Cautious Romney Remains Mute on Gay Marriage in NC

Mitt Romney on Friday visited North Carolina where voters approved a constitutional ban on gay marriage and civil unions by a large margin this week. But the presumptive Republican presidential nominee remained silent on the issue and attacked President Barack Obama on the economy.

"If I become president, I'm going to cut federal spending. I'm going to take some programs and get rid of them," Charlotte Observer quoted Romney as saying in his 15-minute speech to supporters inside a pipe and foundry business near downtown Charlotte.

Romney returned to North Carolina, the site of the Democratic convention this summer, three days after the marriage amendment was approved 61 percent to 39 percent Tuesday, and two days after Obama then supported same-sex marriage in an interview with ABC News on Wednesday. But the former Massachusetts governor did not address the issue seemingly because he did not want to push away the moderate middle.

Get Our Latest News for FREE

Subscribe to get daily/weekly email with the top stories (plus special offers!) from The Christian Post. Be the first to know.

Romney reminded supporters Friday that Obama had said he would measure progress on whether new jobs are being created or not. Yet, he said, there were "a record number of foreclosures … I see families really struggling. ...The right policies are going to put America back to work. Make us the economic powerhouse we've always been," he added. "Right now we're finding people across the country who are experiencing some hard times, and one of the reasons is that we had a president instilling the old liberal politics of the past."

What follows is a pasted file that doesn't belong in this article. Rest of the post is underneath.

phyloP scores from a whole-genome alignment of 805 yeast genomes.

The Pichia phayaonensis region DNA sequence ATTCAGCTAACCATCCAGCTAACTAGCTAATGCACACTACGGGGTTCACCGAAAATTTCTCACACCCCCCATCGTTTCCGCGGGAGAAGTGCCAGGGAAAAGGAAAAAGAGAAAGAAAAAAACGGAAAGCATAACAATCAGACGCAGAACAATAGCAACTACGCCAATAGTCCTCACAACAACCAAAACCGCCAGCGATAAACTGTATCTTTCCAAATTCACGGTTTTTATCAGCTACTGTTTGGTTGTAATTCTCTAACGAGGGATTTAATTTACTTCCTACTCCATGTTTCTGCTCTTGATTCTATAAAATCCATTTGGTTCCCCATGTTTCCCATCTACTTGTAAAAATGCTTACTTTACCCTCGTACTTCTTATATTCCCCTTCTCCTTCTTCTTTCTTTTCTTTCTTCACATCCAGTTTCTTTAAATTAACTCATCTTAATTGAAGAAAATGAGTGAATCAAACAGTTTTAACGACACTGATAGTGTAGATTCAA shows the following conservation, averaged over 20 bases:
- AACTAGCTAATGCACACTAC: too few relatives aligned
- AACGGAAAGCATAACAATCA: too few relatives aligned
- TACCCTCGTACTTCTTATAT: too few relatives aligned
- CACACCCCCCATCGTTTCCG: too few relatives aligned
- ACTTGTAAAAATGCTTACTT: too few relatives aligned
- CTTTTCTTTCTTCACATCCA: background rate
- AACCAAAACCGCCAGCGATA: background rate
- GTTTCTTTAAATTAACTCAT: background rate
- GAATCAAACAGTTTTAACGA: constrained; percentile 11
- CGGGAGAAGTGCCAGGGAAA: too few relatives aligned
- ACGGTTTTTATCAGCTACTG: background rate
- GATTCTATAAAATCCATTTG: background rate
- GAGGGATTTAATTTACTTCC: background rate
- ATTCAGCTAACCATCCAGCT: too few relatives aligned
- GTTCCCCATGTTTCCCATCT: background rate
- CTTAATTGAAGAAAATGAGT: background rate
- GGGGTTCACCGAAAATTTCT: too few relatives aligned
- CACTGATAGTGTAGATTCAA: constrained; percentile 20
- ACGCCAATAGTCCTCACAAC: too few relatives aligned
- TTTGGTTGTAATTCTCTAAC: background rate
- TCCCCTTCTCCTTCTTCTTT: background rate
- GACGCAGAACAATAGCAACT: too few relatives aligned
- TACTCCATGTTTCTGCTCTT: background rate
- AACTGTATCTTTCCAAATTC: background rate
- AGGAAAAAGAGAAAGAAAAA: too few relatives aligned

Thursday's Gallup Poll indicated that voters trusted Romney more than Obama in handling the economy. Sixty-one percent of voters said the Republican candidate would do a good or very good job of handling the economy, compared to 52 percent who said Obama would.

Romney opposes same-sex marriage but is cautious perhaps because some of those who back him financially – including former GOP National Committee finance chairman Lewis M. Eisenberg and hedge fund manager Paul Singer – are supporters of gay marriage. Some also believe that Romney remained silent on the issue so as not to feed the controversy about his high school pranks targeting classmates who later revealed they were gay.

Romney told Fox News on Thursday, a day before his N.C. visit, "I believe that marriage has been defined the same way for literally thousands of years by virtually every civilization in history and that marriage is by its definition a relationship between a man and woman." At the same time, he said it's "fine" for gay couples to adopt children.

Was this article helpful?

Help keep The Christian Post free for everyone.

By making a recurring donation or a one-time donation of any amount, you're helping to keep CP's articles free and accessible for everyone.

We’re sorry to hear that.

Hope you’ll give us another try and check out some other articles. Return to homepage.